There are thousands of lines of dialogue just waiting to be unleashed by the crafty conversationalist, but the truth is you're simply not meant to hear everything the first time through. Even before you become a Jedi you can be leaning towards the Dark or Light side of The Force through the things you say to people and decisions you make. Every NPC you interact with is unique so you never 100% sure how someone will react. A heroic, upstanding figure might be easily intimidated if you threaten them with violence just like a ruthless underworld figure might respond to your kind and encouraging words in unexpected ways. The hook in the game's dialogue is that you're presented with several opportunities to branch one way or another during a conversation. After initiating dialogue you may have five responses that may include rude, kind or neutral responses along with probes for more info. The NPC's response to your response may open up a handful of entirely new responses that you can then drop on him. So even in one conversation you can branch off and double back in terms of good and evil.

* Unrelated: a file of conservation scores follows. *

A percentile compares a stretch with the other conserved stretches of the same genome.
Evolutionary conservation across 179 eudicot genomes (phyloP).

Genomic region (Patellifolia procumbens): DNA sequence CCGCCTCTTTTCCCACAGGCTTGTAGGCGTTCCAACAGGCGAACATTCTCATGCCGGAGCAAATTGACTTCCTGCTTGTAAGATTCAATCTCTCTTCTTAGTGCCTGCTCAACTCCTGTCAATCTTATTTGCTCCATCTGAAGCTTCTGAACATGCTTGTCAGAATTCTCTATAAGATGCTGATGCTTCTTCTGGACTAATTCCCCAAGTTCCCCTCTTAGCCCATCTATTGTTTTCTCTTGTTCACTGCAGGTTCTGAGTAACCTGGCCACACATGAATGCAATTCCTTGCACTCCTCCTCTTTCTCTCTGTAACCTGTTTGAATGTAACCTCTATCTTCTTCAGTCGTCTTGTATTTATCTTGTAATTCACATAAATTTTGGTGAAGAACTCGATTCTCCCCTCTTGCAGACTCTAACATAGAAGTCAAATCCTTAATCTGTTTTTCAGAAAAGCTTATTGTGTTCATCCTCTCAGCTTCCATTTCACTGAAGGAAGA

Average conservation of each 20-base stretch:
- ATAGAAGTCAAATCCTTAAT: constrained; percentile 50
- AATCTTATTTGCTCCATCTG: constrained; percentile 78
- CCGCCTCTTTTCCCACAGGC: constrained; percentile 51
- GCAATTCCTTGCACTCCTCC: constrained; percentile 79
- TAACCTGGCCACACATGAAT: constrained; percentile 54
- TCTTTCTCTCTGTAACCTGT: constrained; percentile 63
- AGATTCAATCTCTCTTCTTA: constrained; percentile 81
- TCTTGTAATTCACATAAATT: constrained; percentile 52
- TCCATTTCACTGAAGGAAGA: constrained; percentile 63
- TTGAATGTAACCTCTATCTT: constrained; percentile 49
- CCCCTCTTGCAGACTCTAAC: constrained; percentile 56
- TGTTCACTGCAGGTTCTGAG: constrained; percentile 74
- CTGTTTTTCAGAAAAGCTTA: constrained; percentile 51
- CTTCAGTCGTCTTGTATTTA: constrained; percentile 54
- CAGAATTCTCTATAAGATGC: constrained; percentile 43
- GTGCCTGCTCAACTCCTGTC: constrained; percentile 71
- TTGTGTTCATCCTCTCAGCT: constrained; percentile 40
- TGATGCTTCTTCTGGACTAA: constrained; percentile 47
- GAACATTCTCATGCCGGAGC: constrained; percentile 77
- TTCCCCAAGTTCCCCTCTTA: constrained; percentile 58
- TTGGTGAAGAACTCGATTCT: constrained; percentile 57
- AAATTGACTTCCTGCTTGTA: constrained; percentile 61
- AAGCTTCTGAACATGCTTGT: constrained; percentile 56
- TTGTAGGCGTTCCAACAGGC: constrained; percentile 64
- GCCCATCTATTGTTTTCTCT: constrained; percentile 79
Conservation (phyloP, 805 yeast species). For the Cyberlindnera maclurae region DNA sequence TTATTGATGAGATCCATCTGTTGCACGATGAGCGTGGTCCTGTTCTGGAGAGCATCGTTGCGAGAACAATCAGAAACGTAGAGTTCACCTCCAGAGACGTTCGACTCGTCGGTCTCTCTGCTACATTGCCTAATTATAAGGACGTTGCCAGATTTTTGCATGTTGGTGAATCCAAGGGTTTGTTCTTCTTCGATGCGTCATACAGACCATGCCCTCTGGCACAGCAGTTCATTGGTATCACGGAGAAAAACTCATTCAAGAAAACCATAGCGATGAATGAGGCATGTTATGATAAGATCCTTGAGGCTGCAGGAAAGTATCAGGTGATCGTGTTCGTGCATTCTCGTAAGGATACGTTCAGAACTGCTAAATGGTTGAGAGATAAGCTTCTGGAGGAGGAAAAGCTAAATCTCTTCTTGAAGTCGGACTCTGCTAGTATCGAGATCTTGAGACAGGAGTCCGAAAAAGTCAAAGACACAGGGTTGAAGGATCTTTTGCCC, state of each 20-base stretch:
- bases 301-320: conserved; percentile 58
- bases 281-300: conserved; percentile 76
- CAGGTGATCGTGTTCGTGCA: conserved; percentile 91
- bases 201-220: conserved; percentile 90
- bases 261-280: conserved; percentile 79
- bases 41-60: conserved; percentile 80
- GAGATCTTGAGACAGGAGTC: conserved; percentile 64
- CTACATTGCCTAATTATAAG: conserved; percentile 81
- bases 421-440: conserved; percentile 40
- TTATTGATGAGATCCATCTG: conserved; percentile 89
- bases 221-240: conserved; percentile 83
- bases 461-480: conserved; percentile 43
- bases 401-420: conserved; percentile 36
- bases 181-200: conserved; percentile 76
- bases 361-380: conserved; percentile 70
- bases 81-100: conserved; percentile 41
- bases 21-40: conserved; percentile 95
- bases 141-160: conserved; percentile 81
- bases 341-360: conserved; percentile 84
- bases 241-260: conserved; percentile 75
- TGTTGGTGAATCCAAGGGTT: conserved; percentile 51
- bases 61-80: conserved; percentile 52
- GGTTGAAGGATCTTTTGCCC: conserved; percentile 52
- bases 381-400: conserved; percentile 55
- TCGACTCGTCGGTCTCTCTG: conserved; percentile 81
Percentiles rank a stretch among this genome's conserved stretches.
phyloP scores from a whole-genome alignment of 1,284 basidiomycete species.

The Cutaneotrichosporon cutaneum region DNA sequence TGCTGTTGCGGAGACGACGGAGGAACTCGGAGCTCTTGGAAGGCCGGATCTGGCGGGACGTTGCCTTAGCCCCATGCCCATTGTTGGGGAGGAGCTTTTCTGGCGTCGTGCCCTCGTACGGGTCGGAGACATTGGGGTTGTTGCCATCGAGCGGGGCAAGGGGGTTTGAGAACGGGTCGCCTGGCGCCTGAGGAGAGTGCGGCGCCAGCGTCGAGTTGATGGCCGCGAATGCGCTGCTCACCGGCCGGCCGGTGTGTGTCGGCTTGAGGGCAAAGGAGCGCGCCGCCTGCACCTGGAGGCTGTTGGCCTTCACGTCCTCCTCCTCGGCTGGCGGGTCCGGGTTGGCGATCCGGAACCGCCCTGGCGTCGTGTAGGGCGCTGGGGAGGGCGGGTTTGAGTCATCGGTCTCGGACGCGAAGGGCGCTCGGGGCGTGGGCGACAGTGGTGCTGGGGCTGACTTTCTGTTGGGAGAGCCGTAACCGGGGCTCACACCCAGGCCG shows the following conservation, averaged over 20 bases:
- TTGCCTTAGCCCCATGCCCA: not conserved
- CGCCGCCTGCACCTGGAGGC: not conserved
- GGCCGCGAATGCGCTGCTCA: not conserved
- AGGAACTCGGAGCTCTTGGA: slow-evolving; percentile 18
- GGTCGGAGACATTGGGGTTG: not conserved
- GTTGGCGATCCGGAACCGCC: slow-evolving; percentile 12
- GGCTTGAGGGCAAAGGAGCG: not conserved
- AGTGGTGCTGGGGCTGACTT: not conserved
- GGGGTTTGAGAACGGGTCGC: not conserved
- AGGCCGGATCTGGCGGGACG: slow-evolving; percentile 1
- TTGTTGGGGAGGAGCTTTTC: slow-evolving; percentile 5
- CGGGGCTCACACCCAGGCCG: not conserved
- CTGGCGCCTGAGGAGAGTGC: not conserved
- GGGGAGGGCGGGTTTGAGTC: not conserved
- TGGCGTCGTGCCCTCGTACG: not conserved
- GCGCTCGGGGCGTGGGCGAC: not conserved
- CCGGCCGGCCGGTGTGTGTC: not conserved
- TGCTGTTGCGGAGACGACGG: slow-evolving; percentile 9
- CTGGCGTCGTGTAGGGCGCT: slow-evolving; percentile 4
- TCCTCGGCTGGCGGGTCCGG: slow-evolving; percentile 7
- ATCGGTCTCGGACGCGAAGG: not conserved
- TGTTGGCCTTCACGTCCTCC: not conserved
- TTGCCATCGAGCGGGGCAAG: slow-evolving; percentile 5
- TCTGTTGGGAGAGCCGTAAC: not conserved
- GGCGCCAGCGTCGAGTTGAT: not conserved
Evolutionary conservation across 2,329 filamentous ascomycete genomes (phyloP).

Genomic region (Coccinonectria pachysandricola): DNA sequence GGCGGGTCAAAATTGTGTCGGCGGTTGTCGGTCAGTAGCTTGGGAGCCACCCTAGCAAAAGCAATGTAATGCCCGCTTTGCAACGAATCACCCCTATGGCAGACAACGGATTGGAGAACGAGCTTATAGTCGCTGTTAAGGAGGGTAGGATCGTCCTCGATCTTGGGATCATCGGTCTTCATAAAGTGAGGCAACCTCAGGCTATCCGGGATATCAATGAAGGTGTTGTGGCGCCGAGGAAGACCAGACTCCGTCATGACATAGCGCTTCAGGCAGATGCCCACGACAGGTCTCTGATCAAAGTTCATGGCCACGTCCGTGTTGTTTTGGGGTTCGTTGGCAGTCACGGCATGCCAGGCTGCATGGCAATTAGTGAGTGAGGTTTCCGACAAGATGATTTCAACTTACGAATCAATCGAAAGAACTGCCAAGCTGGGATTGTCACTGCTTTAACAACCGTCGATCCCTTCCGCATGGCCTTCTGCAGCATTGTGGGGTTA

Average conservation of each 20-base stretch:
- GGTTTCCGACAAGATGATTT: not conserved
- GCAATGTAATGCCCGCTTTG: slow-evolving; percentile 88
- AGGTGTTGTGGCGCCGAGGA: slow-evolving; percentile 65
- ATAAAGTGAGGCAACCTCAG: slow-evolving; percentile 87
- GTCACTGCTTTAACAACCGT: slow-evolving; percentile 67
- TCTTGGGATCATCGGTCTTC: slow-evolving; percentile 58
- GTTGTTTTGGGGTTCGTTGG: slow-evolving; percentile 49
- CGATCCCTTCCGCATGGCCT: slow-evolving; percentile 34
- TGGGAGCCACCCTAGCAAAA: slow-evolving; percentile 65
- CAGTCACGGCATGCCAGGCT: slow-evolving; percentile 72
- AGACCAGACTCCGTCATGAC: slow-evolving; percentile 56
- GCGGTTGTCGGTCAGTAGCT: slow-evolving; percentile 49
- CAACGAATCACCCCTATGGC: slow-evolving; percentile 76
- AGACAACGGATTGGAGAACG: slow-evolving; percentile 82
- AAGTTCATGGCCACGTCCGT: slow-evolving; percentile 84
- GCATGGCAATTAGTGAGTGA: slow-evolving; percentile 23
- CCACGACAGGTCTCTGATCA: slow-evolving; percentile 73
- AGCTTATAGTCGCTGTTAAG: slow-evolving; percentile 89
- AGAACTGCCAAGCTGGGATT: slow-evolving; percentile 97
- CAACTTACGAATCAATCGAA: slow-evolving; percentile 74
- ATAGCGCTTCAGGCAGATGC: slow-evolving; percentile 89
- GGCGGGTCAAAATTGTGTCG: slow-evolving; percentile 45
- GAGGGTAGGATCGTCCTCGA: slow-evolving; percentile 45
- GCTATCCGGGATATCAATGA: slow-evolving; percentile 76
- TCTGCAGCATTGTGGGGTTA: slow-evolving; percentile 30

At times your conversations with NPCs actually lead you to make decisions to act one way or another. On Tattoine you have to solve a problem with Sand People. Standing before the chief, if you say the wrong thing a fight will breakout instantly, ending the conversation. The same can be said for the Twi'lek survivor of an underwater disaster. If you insult him before he finishes his story --you're given the option encourage or discourage his tale at several points during his speech-- he'll draw a weapon and it's on. Assuming you'll win the fight, you've just done an evil act. You earn single Dark Side or Light Side points once you've done enough evil or good things to earn one. These points are separate from experience points which are earned in the conventional RPG manner: accomplishing missions.